Exactly. Yeah, exactly. Obviously, the actual big A Antichrist has not yet come because everyone who’s a potential candidate is either too old or dead already, so these are pre-figurements of that. One book that I relied on heavily for this, just hashing this out, was Father Vincent Miceli’s books on the Antichrist, and also one called the Gods of Atheism. In the second one, he forwards the theory that basically, atheism is not the absence of worship as it claims to be, but rather the worship of idols because the human soul has built into it that innate desire to worship God, and that doesn’t go away even if God’s existence is denied, so something else will take its place. So whether that’s the idol of consumerism, or a false religion, et cetera, something will fill in that vacuum.

As I talk about in the book, communism is this totalizing ideology that fills that vacuum very well because it really is in this religious language. I briefly mentioned in the book the story of these Gulag survivors who were true believers in the party, and I speak about a book that focused on their stories particularly. They were sent off to the Gulag, and they couldn’t believe that the party was wrong in their decision. So they had internalized the shame and guilt, and thought they must have done something wrong even if they don’t remember doing it. So they would gaslight themselves into thinking, “Yes, I am some wrecker, or some counter-revolutionary.”

After their release even, they would petition the party to be reinstated in good standing as party members. So it’s this process of penance and redemption that really mimics the rituals of an actual religion and, of course, as we know of confession and penance. So that’s what makes this system so much more insidious than, again, really a political or economic failure, is that it has this actual element of religious fervor that’s baked into it.

Eric Sammons:

You tell stories, and the funny thing about this book is, so far… How long have we been going? About 25 minutes, or so, and it’s all been how terrible communism is. But the book is actually a hopeful book because, our victory, the way we are victorious often is through suffering. Obviously, that’s how our Lord was victorious, is through suffering, and we have to be the same way. So you tell stories of Catholics who basically survived communist oppression. Of course, millions did not survive it throughout its history. But, I think that’s an uplifting story for us. But before I ask you about any specific ones, how did you find these stories? How did you research them, and discover these different stories? I don’t think most of them are well-known. It’s not like you just call the New York Times about one, let’s do that.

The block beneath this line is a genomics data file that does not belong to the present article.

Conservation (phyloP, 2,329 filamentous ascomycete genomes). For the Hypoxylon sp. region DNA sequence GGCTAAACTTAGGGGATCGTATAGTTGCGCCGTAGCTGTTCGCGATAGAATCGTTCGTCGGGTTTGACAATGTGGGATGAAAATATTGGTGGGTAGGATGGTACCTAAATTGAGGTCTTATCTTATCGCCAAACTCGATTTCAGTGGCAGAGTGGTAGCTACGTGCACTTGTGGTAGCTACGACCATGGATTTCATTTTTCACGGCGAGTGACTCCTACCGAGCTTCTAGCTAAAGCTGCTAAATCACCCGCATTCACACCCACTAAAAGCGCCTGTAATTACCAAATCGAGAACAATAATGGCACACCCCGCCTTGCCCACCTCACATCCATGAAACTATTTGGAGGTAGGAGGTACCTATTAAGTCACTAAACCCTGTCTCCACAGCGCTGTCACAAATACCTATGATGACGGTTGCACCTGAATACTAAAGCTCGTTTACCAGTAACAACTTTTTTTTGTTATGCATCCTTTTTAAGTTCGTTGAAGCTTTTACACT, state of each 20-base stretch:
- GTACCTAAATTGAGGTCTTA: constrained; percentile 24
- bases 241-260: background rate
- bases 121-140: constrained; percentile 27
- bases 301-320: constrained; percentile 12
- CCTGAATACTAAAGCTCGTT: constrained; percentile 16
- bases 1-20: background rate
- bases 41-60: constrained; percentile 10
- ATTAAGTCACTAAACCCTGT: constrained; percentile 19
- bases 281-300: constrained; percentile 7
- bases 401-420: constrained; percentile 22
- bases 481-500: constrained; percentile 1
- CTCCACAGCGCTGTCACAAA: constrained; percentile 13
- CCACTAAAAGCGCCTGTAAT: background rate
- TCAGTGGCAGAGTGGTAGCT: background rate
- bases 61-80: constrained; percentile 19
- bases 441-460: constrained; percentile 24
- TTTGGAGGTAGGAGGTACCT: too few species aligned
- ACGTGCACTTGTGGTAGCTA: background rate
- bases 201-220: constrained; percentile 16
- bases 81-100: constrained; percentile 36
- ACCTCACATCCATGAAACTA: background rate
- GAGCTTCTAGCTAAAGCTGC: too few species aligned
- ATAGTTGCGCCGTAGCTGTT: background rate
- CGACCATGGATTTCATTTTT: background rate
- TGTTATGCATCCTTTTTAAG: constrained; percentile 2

Kristen Theriault:

Right. It was really providential. I put out inquiries and tried to solicit interviews for a few months before and, of course, this process had begun several years ago. But mostly through networking and through friends, I was able to find… One of the most interesting interviews I think was with a Slovak politician who had actually worked with the underground church, and worked directly with Bishop Ján Chryzostom Korec, who was later a cardinal that listeners may be familiar with.

I found him through a friend who had a priest who was from Slovakia who had contacts still, and he was just very happy to share his story, and to really provide a lot of great detail, and to guide me through it. So that was just something I never would have thought that I would’ve ever met someone at that level before. Others came from friends and colleagues. Someone who endorsed the book actually, Philip, introduced me to Olga, whose story is featured in the Czechoslovakia section. For the interviews with Cuban expats, I actually went down to Miami and met with a lot of them in person at the Bay of Pigs Museum, which is really this amazing place.

If anyone is ever in the area, I would highly recommend going because it’s staffed entirely by veterans of the Bay of Pigs Invasion who are still with us. It’s just this living history museum where they can tell you all their stories, and they’re all just in such good spirits, and love sharing about this. Some feedback I often got was that, oftentimes, people don’t ask them these questions, and some people thought that their lives were boring even. I remember talking to someone and he said, “Oh, you don’t really want to hear about my story. Everybody went through this,” and then two sentences later, he was talking about how he actually decided not to go to the Bay of Pigs at the last second because his CIA agent had warned him it would be dangerous. I’m like, “Boring and this event do not go in the same sentence.”

Eric Sammons:

That’s like a movie plot.

Kristen Theriault:

I know, exactly. So what I discovered is, everyone thinks that their lives are just ordinary. Really, the point of this book is that you don’t have to be famous, you don’t have to be a Solzhenitsyn level to have an important story, and that many of these stories are being lost forever as the survivors grow older. They ultimately are universal in the sense that their strong Catholic faith is what guided each of them through this, so I think they are a lot more relatable to us who are going through something similar, more so in the lines of white martyrdom here in the west.